Polycystic Lipomembranous Osteodysplasia with Sclerosing Leukoencephalopathy

In: GeneReviews® [Internet]. Seattle (WA): University of Washington, Seattle; 1993.
[updated ].


Clinical characteristics: Polycystic lipomembranous osteodysplasia with sclerosing leukoencephalopathy (PLOSL) is characterized by fractures (resulting from radiologically demonstrable polycystic osseous lesions), frontal lobe syndrome, and progressive presenile dementia beginning in the fourth decade. The clinical course of PLOSL can be divided into four stages:

  1. 1

    The latent stage is characterized by normal early development.

  2. 2

    The osseous stage (3rd decade of life) is characterized by pain and tenderness, mostly in ankles and feet, usually following strain or injury. Fractures are typically diagnosed several years later, most commonly in the bones of the extremities.

  3. 3

    In the early neurologic stage (4th decade of life), a change of personality begins to develop insidiously. Affected individuals show a frontal lobe syndrome (loss of judgment, euphoria, loss of social inhibitions, disturbance of concentration, and lack of insight, libido, and motor persistence) leading to serious social issues.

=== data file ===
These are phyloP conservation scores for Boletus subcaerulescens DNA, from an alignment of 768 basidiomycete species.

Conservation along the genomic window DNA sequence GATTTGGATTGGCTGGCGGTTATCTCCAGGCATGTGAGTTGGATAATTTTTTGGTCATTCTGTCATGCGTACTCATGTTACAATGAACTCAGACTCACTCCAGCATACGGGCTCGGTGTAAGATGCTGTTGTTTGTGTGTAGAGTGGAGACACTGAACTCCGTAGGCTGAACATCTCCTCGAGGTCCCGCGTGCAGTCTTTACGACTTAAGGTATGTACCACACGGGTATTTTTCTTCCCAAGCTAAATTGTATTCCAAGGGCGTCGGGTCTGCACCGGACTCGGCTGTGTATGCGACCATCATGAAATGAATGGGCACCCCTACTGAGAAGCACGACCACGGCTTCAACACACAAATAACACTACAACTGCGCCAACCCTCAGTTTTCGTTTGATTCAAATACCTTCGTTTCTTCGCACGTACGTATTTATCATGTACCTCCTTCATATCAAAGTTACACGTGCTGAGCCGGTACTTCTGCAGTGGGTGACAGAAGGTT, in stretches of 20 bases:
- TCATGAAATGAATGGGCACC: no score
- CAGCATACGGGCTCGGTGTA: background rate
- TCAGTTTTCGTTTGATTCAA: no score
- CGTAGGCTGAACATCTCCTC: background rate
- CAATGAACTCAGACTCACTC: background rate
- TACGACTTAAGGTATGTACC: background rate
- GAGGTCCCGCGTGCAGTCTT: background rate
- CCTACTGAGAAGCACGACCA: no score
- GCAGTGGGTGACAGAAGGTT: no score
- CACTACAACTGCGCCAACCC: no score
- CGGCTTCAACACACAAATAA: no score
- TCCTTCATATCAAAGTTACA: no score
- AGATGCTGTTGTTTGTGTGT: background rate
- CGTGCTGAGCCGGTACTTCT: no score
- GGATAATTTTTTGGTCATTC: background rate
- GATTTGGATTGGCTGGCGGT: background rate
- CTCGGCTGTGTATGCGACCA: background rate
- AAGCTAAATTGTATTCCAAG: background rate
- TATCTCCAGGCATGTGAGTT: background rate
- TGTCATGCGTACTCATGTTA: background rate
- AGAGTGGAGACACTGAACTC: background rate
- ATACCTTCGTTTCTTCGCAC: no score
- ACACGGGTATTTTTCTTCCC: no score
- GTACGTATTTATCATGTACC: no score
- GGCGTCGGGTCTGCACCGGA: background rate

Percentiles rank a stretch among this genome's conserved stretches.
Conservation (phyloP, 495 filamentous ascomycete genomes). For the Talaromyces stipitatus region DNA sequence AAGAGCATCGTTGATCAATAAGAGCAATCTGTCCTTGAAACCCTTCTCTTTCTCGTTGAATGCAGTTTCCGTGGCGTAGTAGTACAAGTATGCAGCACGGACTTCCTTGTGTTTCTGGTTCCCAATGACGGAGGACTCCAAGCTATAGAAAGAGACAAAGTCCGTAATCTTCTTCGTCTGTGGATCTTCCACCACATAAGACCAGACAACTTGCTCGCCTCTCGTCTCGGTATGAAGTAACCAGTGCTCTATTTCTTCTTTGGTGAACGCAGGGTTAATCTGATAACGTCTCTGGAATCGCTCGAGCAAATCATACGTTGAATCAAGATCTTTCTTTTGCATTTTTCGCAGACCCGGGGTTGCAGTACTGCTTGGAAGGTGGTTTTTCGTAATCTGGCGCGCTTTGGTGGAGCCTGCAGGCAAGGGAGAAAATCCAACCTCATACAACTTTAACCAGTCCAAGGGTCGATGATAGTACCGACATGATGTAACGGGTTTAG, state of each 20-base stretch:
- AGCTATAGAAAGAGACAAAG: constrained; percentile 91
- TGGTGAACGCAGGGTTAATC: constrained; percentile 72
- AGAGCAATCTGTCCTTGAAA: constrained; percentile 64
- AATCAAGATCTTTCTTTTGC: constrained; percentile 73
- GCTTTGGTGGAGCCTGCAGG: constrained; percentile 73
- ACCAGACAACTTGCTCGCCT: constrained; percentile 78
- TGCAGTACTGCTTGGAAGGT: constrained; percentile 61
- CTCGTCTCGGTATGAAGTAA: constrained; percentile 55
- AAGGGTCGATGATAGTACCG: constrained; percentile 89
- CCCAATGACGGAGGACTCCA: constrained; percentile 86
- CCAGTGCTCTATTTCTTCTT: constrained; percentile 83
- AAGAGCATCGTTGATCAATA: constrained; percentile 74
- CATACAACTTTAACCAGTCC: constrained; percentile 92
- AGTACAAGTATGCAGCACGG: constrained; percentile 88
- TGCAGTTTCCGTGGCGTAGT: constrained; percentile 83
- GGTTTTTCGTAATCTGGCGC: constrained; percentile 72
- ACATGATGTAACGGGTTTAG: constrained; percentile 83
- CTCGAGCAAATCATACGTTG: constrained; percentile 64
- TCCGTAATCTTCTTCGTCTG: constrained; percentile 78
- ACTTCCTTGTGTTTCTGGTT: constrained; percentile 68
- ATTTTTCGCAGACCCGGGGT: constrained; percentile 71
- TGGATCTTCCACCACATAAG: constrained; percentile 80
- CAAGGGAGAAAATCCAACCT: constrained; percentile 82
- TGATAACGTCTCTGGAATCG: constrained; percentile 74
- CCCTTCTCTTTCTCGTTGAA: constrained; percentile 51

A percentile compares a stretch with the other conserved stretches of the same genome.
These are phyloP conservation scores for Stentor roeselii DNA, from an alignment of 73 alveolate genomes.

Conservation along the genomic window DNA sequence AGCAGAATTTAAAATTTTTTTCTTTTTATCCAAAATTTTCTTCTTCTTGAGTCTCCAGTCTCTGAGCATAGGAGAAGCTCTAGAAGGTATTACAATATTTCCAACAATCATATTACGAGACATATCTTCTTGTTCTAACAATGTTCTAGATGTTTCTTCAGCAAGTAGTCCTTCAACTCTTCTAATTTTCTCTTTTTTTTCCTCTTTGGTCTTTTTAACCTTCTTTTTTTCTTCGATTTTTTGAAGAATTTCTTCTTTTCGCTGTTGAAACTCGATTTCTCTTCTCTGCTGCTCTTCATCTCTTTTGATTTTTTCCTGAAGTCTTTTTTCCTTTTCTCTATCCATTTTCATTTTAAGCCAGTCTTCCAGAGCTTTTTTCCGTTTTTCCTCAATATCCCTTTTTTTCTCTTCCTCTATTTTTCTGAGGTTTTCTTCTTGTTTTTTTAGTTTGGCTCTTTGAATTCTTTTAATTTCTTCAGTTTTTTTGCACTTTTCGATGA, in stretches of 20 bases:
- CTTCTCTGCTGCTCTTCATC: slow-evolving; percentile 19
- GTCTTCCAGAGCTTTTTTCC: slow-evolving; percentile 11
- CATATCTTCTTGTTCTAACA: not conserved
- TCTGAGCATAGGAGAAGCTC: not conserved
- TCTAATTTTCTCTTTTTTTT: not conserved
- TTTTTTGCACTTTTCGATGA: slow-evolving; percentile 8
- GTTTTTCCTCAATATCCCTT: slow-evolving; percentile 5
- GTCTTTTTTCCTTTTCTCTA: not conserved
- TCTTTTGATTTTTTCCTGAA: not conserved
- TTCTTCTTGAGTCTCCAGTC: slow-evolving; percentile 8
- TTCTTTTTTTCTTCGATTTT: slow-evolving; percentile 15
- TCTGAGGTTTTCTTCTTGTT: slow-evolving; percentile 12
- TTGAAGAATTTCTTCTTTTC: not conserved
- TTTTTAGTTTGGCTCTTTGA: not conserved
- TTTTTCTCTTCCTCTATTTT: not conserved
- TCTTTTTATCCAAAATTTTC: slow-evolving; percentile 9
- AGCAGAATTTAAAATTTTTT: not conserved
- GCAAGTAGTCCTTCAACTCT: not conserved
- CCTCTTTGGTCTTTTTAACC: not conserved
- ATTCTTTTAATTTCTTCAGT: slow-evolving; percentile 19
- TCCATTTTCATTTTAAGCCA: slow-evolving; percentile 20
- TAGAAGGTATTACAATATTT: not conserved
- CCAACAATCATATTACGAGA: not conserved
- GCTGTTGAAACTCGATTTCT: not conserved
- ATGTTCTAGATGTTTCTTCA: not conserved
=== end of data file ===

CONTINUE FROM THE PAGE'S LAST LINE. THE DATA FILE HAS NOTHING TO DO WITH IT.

4. 4

    The late neurologic stage is characterized by progressive dementia and loss of mobility.

Death usually occurs before age 50 years.

Diagnosis/testing: The diagnosis of PLOSL can be established in a proband with radiologically demonstrable polycystic osseous lesions, frontal lobe syndrome, and progressive presenile dementia beginning in the fourth decade. Identification of biallelic pathogenic variants in TYROBP or TREM2 can confirm the diagnosis if radiographic and clinical features are inconclusive.

Management: Treatment of manifestations: Treatment is symptomatic. Orthopedic surgery and/or devices may be of value in individual cases. Anti-seizure medication can be used to prevent epileptic seizures and secondary worsening of the condition.

Prevention of secondary complications: Some of the social consequences of PLOSL may be avoided if family members are informed early about the nature of the disorder.

Surveillance: Intervals for follow up of bone lesions and neurologic and psychiatric manifestations must be determined on an individual basis.

Genetic counseling: PLOSL is inherited in an autosomal recessive manner. If both parents are known to be heterozygous for a TREM2 or TYROBP pathogenic variant, each sib of an affected individual has at conception a 25% chance of being affected, a 50% chance of being an asymptomatic carrier, and a 25% chance of being unaffected and not a carrier. Carrier testing for at-risk relatives and prenatal testing for a pregnancy at increased risk are possible if the pathogenic variants in the family have been identified.

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  • Review